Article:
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Trainstop Hardcover – April 7, 2008

9 customer reviews

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Trainstop + Rainstorm + The Red Book (Caldecott Honor Book)
Price for all three: $43.04

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Editorial Reviews

From School Library Journal

PreSchool-Grade 2—In this wordless picture book, illustrations done in watercolor, gouache, and ink present the fanciful story of a child's train trip. A girl and her parents board a subway that travels aboveground through a cityscape and then plunges into a tunnel. When the train again emerges into the light, the window suddenly reveals a view of a green countryside with houses and a windmill in the distance. A man wearing striped pants and holding a straw hat brings the train to a halt with a long, bannerlike flag. The child disembarks and is welcomed by a group of miniature people. They lead her to a tree where a plane and its presumed pilot are entangled. With help from a little person, the youngster rescues both the plane and pilot. Waving good-bye, she returns to the train and eventually disembarks with her parents at their urban home. The pilot and a friend fly to her building, giving the girl a gift to commemorate her adventure. The plot of the narrative illustrations is easy to follow. The artwork varies in size from six panels per page to full spreads. The characters' facial features are kept to a minimum, but the placement of dot eyes, dot noses, and line mouths clearly presents their emotions. Lehman's simple fantasy offers a positive lesson on helping others that will stretch readers' imaginations.—Lynn K. Vanca, Akron-Summit County Public Library, Richfield, OH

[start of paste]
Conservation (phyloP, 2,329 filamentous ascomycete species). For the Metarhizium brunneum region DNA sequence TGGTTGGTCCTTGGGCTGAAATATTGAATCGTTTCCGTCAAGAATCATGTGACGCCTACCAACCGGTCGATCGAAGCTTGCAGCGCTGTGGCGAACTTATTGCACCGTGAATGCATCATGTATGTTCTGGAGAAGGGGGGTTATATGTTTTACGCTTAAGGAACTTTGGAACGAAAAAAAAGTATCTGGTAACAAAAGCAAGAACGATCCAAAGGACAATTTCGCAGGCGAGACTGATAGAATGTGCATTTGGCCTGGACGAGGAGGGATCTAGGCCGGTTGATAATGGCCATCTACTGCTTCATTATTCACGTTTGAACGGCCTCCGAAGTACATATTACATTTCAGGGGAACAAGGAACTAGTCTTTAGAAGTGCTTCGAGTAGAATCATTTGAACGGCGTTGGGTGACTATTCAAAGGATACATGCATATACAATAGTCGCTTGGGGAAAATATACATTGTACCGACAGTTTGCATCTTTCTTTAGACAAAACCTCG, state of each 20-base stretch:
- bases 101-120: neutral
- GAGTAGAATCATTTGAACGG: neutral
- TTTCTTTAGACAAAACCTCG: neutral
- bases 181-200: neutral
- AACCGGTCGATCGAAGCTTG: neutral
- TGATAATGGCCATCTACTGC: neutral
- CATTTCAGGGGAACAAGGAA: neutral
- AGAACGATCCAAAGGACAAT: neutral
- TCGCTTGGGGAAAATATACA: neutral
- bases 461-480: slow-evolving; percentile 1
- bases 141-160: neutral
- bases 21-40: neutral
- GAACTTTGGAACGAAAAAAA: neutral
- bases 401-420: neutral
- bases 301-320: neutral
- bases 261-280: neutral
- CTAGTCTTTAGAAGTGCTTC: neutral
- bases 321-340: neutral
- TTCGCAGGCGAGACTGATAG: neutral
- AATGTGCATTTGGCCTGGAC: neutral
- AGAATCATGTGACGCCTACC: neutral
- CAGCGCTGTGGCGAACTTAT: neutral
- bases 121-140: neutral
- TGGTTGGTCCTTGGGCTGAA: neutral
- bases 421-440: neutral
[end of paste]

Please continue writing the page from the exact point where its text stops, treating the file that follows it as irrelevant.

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From Booklist

As in previous picture books, including the Caldecott Honor Book The Red Book (2004), Lehman’s spare, inviting artwork tells a wordless story about a child’s daydream. Panels in shifting sizes show a little girl boarding a train with her parents and gazing out the windows at a gray city. After the train enters a tunnel, and the windows darken, the girl’s imagination fills in the view. Suddenly, a summer meadow appears, the train makes a stop, and the girl disembarks into a crowd of Lilliputian folk, who lead her to a pint-size aviator lodged, along with his glider, in a small tree. The girl rescues the tiny fellow and returns to the train, leaving the green world behind. Back in the city, she follows her parents home, but a surprise visit from her miniature friends continues her whimsical dream. Once again, Lehman’s spacious, boldly outlined pictures tell a deceptively simple story that demands repeated visits as it seemlessly captures a child’s joyful wandering between reality and imagined play. Preschool-Grade 2. --Gillian Engberg

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Product Details

  • Age Range: 4 - 7 years
  • Grade Level: Preschool - 3
  • Hardcover: 32 pages
  • Publisher: HMH Books for Young Readers (April 7, 2008)
  • Language: English
  • ISBN-10: 061875640X
  • ISBN-13: 978-0618756407
  • Product Dimensions: 11 x 0.4 x 7.8 inches
  • Shipping Weight: 13.6 ounces (View shipping rates and policies)